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Step back in time with Kendal ghost walk
AS AN ancient market town it is only fitting that Kendal should have some darker, perhaps even paranormal, episodes in its rich history.
And they provide plenty of material for ‘ghost walker’ Simon Entwistle, renowned in the North West for his fascinating tours.
It was on a wintry night that a group of Kendalians looking for a scare gathered in the blustery rain outside the Rifleman’s Arms on Greenside.
Originally from Colne and now living in Clitheroe, guide Simon has been telling spooky stories for more than 15 years.
He has visited some of the country’s most haunted buildings and is often invited to take part in programmes like Most Haunted. He is also an expert on the Pendle Witches.
But he is best known for his ghost walks throughout Lancashire and Cumbria, when he dons a top hat and black cape to lead groups in search of the locations of gruesome crimes, myths and hauntings.
Outside the Rifleman’s he told the story of a man called Jonathan Martindale who, travelling through Kendal by coach in Victorian times, was anxious to make it home in time for the birth of his first child.
After warming himself by the fire in the inn, he looked outside to see if the coach was ready to leave.
Finding it was, he climbed in to see a lady sleeping quite soundly with a baby on her lap.
The coach set off up the road to Brigsteer and with quite an unpleasant smell in the air, Mr Martindale went to open the window.
To his horror the casing was rotten and it came away in his hand. When he looked back at the woman, where her face should have been there was just a black cavity.
He screamed and fell from the coach. When the landlord found him lying, shaken on the ground and heard what had happened, he told him no coaches had left the inn.
But in 1873 a coach travelling to Windermere had come off the road, killing a woman and her baby.
"It is said that people can still hear the coach horses galloping up on the hill some nights," Simon said.
The group was also told about the ill-fated meeting of a milliner’s assistant, Lily Hadwin, and soldier, Private John Musweek, in the pub in 1915.
After a whirlwind romance she met a gruesome end at the bottom of a cliff on Scout Scar, with him the apparent murderer.
Although he was acquitted of the crime, the soldier was soon after killed in the Somme.
Her troubled spirit was said to still roam over to Beast Banks.
Simon himself lived in Kendal during the 1970s, during which time he was a hospital porter at the old Westmorland County Hospital.
He recounted a story he had heard from earlier in 1959, when a man called Jonathan Burrows was travelling back from Natland to Kendal.
He saw a girl lying injured on the side of the road in terrible pain and helped her into his car to take her to the hospital.
He pulled up at the entrance to the old casualty and she stumbled out while he went to park the car.
When he came back he asked hospital staff if she was alright, because she had looked in a terrible state.
But he was confused when doctors said they didn’t know who he was talking about, even though he had just dropped her at the entrance.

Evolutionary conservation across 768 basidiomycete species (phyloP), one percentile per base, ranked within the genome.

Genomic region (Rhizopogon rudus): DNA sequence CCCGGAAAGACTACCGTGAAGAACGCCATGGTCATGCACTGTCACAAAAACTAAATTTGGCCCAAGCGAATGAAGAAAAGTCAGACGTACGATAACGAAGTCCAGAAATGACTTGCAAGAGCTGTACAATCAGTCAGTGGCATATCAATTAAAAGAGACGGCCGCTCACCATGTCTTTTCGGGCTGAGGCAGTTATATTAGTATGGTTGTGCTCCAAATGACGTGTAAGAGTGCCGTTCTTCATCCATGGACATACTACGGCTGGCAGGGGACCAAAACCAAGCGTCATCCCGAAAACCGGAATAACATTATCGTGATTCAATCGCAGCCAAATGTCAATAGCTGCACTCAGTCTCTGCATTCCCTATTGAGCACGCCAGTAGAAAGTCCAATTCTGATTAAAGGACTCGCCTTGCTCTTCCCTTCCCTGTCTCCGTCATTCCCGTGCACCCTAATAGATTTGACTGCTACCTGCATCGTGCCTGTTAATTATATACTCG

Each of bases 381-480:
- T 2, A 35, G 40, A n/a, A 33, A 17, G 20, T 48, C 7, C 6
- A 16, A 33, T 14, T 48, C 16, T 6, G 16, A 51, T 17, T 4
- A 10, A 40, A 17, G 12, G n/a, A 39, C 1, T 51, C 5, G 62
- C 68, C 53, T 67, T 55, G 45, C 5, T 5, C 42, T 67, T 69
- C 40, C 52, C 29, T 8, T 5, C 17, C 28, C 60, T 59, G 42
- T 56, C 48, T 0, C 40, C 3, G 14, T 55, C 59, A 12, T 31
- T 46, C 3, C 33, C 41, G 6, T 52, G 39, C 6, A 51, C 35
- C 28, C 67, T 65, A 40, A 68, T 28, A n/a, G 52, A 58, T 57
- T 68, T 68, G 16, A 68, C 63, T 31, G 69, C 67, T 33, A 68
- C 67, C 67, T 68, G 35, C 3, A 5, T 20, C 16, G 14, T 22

A staff nurse heard what was going on and asked how old the girl was. When he said she was 18 or 19, and quite badly injured, he took him into an office and pulled out a copy of the Lancashire Evening Post.
"To his astonishment he saw the face of the girl he had just driven to the hospital," Simon said.
"She had run away from home and been killed on the road. The man could not believe he had picked up a tormented ghost."
A fascinating piece of Kendal history, unnoticeable to most that pass by, is carved into a wall on Serpentine Road.
Artist John Watton, who worked for K Shoes, lived at the house after the Second World War.
Serving with the Territorial Army he was captured during Dunkirk and taken prisoner. However, he proved an expert escapist and broke free three times.
He was then sent to the infamous Colditz Castle where he remained for the rest of the war but where he used his artistic skills in forging German documents and passports to aid escapes.
Back in Kendal, Simon said his family was struck down with scarlet fever. With them in hospital he spent an anguished two days working on their finely detailed portraits on the gatepost outside their home.
And another infamous character in Kendal’s history is Molly Birkett, who reportedly ran the Rule and Square pub on Fellside until she died aged 101 in 1882.
She followed her husband to the Napoleonic wars but he was killed and she was forced to make her own way home.
Among her troubles she gave birth to a daughter on the roadside who died very quickly in the freezing conditions, and she was shipwrecked as she worked her passage back on an Irish ship.
The story goes that she was helped ashore by a dog, which stayed with her at the pub.
For many years people said a dog could be heard barking in the dead of night as they caught a glimpse of Auld Molly walking up the hill.
For Simon himself, he said while he finds ghost stories fascinating, he said he has never tried to contact the dead or play with Ouija boards.
"I have never seen a ghost myself, but there is one experience that was quite frightening," he said.
"I run a heroes and villains tour in Accrington and there is one particular story about a little girl who was horribly abused by her step-father.
"He committed a terrible act and had died in prison. It is a story I don’t particularly like telling.
"When I got home after doing the tour for the first time, I felt very uneasy and fell into a troubled sleep.
"In the night my wife woke up to a noise, thinking there was a burglar in the house. When we looked, our wedding photograph suddenly fell to the floor.
"After that there was an air of calm again."
For more information on Simon and his ghost walkers around Cumbria and Lancashire, visit www.tophattours.co.uk